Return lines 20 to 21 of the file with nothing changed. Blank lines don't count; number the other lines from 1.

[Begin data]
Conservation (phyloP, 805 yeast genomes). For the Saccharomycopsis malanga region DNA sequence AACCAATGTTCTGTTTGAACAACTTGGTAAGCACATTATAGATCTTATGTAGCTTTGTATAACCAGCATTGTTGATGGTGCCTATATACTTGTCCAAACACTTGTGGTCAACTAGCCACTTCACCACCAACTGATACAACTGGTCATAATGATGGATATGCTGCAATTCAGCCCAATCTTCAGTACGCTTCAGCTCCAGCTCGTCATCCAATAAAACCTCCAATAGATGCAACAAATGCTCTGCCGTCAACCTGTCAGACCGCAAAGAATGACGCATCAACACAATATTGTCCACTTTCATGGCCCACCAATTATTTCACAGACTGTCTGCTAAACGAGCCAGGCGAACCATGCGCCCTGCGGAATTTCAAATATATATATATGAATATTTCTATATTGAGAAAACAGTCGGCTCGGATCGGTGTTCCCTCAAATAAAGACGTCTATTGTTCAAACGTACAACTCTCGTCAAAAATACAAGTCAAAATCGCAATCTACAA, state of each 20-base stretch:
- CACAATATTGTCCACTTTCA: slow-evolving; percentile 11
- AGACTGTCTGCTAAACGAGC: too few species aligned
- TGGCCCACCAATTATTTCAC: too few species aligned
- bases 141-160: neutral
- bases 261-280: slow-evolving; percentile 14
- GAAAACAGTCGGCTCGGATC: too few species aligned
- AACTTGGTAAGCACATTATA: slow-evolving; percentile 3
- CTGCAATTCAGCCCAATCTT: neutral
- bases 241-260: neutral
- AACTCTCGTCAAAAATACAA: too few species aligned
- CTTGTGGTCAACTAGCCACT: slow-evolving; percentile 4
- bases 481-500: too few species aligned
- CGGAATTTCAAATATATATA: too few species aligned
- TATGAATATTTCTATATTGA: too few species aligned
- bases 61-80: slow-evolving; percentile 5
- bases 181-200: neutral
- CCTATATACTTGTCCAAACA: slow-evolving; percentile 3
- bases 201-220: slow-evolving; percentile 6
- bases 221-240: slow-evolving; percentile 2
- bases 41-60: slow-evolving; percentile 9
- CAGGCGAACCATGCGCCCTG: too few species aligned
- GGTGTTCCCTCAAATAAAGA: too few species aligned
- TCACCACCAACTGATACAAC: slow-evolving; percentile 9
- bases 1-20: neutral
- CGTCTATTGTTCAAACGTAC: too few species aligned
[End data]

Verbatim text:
- bases 221-240: slow-evolving; percentile 2
- bases 41-60: slow-evolving; percentile 9